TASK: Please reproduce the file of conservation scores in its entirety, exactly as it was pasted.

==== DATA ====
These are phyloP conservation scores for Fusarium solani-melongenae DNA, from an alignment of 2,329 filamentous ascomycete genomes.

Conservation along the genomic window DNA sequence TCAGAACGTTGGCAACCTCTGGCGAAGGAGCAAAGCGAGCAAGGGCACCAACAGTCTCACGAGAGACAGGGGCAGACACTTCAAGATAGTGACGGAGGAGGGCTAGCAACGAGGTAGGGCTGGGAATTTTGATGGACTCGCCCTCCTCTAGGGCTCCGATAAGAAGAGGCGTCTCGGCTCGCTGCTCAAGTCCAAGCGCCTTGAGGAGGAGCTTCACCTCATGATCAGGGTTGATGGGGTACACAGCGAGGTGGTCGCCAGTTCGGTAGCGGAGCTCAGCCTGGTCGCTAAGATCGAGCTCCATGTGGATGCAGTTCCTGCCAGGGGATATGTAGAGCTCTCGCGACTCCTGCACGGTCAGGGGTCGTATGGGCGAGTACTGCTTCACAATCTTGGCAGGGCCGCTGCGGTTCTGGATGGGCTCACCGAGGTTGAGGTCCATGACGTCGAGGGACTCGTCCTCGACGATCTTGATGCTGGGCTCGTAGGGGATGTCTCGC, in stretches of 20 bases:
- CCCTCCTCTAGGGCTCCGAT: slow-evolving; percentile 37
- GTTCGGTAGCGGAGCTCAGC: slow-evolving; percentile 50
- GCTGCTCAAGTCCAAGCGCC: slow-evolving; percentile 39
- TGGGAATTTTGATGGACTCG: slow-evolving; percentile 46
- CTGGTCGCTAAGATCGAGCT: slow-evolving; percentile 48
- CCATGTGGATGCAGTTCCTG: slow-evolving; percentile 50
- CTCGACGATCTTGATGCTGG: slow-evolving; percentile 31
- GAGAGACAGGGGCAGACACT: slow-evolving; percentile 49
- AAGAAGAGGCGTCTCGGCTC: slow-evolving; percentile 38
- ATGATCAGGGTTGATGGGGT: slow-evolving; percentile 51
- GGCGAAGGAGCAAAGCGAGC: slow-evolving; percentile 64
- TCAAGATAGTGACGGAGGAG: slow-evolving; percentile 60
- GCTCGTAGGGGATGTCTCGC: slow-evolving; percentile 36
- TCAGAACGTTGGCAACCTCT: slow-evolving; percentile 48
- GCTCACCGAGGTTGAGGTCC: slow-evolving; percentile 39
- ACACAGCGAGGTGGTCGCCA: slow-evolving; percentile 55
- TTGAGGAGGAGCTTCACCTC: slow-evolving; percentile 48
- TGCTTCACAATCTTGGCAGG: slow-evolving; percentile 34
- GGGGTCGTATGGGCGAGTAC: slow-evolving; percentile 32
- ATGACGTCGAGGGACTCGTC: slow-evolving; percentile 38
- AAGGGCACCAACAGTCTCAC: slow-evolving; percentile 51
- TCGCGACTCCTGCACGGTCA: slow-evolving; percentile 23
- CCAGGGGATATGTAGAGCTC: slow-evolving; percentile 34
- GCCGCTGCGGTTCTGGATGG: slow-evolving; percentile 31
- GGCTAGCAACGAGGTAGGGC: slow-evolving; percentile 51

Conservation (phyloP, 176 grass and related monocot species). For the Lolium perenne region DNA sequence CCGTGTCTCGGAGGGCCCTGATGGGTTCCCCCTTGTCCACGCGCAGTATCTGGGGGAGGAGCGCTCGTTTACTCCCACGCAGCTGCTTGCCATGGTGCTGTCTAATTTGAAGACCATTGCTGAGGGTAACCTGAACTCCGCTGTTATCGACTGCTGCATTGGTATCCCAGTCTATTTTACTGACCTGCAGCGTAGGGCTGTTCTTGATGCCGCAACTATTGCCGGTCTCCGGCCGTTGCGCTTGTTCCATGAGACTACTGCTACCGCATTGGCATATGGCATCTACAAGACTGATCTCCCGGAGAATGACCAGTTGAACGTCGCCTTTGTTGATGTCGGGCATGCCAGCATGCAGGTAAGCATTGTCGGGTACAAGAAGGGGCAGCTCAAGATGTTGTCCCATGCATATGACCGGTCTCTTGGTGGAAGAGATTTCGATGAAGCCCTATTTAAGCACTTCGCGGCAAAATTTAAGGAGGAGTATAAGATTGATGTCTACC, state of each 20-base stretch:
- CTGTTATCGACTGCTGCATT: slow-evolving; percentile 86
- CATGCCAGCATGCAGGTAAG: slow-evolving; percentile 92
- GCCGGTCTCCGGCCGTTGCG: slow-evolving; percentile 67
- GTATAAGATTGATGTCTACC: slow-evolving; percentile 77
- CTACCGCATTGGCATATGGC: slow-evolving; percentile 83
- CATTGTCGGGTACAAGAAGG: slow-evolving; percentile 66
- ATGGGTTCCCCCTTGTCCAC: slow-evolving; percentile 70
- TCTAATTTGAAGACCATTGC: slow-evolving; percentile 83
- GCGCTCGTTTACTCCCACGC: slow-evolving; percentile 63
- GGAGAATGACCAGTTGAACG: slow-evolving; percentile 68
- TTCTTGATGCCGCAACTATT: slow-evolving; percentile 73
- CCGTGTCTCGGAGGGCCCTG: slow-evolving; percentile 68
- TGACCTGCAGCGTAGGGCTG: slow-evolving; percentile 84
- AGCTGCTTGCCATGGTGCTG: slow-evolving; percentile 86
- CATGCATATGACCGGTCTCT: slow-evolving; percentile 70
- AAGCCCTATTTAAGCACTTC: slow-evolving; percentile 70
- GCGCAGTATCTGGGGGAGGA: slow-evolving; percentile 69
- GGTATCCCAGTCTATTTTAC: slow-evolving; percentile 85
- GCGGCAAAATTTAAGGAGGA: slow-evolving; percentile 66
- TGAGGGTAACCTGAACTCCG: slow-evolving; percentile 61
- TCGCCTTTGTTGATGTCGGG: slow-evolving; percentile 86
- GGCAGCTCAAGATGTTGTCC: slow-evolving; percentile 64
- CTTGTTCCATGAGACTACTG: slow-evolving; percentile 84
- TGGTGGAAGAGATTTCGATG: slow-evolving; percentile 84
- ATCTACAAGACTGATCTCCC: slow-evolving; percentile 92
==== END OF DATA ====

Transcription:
These are phyloP conservation scores for Fusarium solani-melongenae DNA, from an alignment of 2,329 filamentous ascomycete genomes.

Conservation along the genomic window DNA sequence TCAGAACGTTGGCAACCTCTGGCGAAGGAGCAAAGCGAGCAAGGGCACCAACAGTCTCACGAGAGACAGGGGCAGACACTTCAAGATAGTGACGGAGGAGGGCTAGCAACGAGGTAGGGCTGGGAATTTTGATGGACTCGCCCTCCTCTAGGGCTCCGATAAGAAGAGGCGTCTCGGCTCGCTGCTCAAGTCCAAGCGCCTTGAGGAGGAGCTTCACCTCATGATCAGGGTTGATGGGGTACACAGCGAGGTGGTCGCCAGTTCGGTAGCGGAGCTCAGCCTGGTCGCTAAGATCGAGCTCCATGTGGATGCAGTTCCTGCCAGGGGATATGTAGAGCTCTCGCGACTCCTGCACGGTCAGGGGTCGTATGGGCGAGTACTGCTTCACAATCTTGGCAGGGCCGCTGCGGTTCTGGATGGGCTCACCGAGGTTGAGGTCCATGACGTCGAGGGACTCGTCCTCGACGATCTTGATGCTGGGCTCGTAGGGGATGTCTCGC, in stretches of 20 bases:
- CCCTCCTCTAGGGCTCCGAT: slow-evolving; percentile 37
- GTTCGGTAGCGGAGCTCAGC: slow-evolving; percentile 50
- GCTGCTCAAGTCCAAGCGCC: slow-evolving; percentile 39
- TGGGAATTTTGATGGACTCG: slow-evolving; percentile 46
- CTGGTCGCTAAGATCGAGCT: slow-evolving; percentile 48
- CCATGTGGATGCAGTTCCTG: slow-evolving; percentile 50
- CTCGACGATCTTGATGCTGG: slow-evolving; percentile 31
- GAGAGACAGGGGCAGACACT: slow-evolving; percentile 49
- AAGAAGAGGCGTCTCGGCTC: slow-evolving; percentile 38
- ATGATCAGGGTTGATGGGGT: slow-evolving; percentile 51
- GGCGAAGGAGCAAAGCGAGC: slow-evolving; percentile 64
- TCAAGATAGTGACGGAGGAG: slow-evolving; percentile 60
- GCTCGTAGGGGATGTCTCGC: slow-evolving; percentile 36
- TCAGAACGTTGGCAACCTCT: slow-evolving; percentile 48
- GCTCACCGAGGTTGAGGTCC: slow-evolving; percentile 39
- ACACAGCGAGGTGGTCGCCA: slow-evolving; percentile 55
- TTGAGGAGGAGCTTCACCTC: slow-evolving; percentile 48
- TGCTTCACAATCTTGGCAGG: slow-evolving; percentile 34
- GGGGTCGTATGGGCGAGTAC: slow-evolving; percentile 32
- ATGACGTCGAGGGACTCGTC: slow-evolving; percentile 38
- AAGGGCACCAACAGTCTCAC: slow-evolving; percentile 51
- TCGCGACTCCTGCACGGTCA: slow-evolving; percentile 23
- CCAGGGGATATGTAGAGCTC: slow-evolving; percentile 34
- GCCGCTGCGGTTCTGGATGG: slow-evolving; percentile 31
- GGCTAGCAACGAGGTAGGGC: slow-evolving; percentile 51

Conservation (phyloP, 176 grass and related monocot species). For the Lolium perenne region DNA sequence CCGTGTCTCGGAGGGCCCTGATGGGTTCCCCCTTGTCCACGCGCAGTATCTGGGGGAGGAGCGCTCGTTTACTCCCACGCAGCTGCTTGCCATGGTGCTGTCTAATTTGAAGACCATTGCTGAGGGTAACCTGAACTCCGCTGTTATCGACTGCTGCATTGGTATCCCAGTCTATTTTACTGACCTGCAGCGTAGGGCTGTTCTTGATGCCGCAACTATTGCCGGTCTCCGGCCGTTGCGCTTGTTCCATGAGACTACTGCTACCGCATTGGCATATGGCATCTACAAGACTGATCTCCCGGAGAATGACCAGTTGAACGTCGCCTTTGTTGATGTCGGGCATGCCAGCATGCAGGTAAGCATTGTCGGGTACAAGAAGGGGCAGCTCAAGATGTTGTCCCATGCATATGACCGGTCTCTTGGTGGAAGAGATTTCGATGAAGCCCTATTTAAGCACTTCGCGGCAAAATTTAAGGAGGAGTATAAGATTGATGTCTACC, state of each 20-base stretch:
- CTGTTATCGACTGCTGCATT: slow-evolving; percentile 86
- CATGCCAGCATGCAGGTAAG: slow-evolving; percentile 92
- GCCGGTCTCCGGCCGTTGCG: slow-evolving; percentile 67
- GTATAAGATTGATGTCTACC: slow-evolving; percentile 77
- CTACCGCATTGGCATATGGC: slow-evolving; percentile 83
- CATTGTCGGGTACAAGAAGG: slow-evolving; percentile 66
- ATGGGTTCCCCCTTGTCCAC: slow-evolving; percentile 70
- TCTAATTTGAAGACCATTGC: slow-evolving; percentile 83
- GCGCTCGTTTACTCCCACGC: slow-evolving; percentile 63
- GGAGAATGACCAGTTGAACG: slow-evolving; percentile 68
- TTCTTGATGCCGCAACTATT: slow-evolving; percentile 73
- CCGTGTCTCGGAGGGCCCTG: slow-evolving; percentile 68
- TGACCTGCAGCGTAGGGCTG: slow-evolving; percentile 84
- AGCTGCTTGCCATGGTGCTG: slow-evolving; percentile 86
- CATGCATATGACCGGTCTCT: slow-evolving; percentile 70
- AAGCCCTATTTAAGCACTTC: slow-evolving; percentile 70
- GCGCAGTATCTGGGGGAGGA: slow-evolving; percentile 69
- GGTATCCCAGTCTATTTTAC: slow-evolving; percentile 85
- GCGGCAAAATTTAAGGAGGA: slow-evolving; percentile 66
- TGAGGGTAACCTGAACTCCG: slow-evolving; percentile 61
- TCGCCTTTGTTGATGTCGGG: slow-evolving; percentile 86
- GGCAGCTCAAGATGTTGTCC: slow-evolving; percentile 64
- CTTGTTCCATGAGACTACTG: slow-evolving; percentile 84
- TGGTGGAAGAGATTTCGATG: slow-evolving; percentile 84
- ATCTACAAGACTGATCTCCC: slow-evolving; percentile 92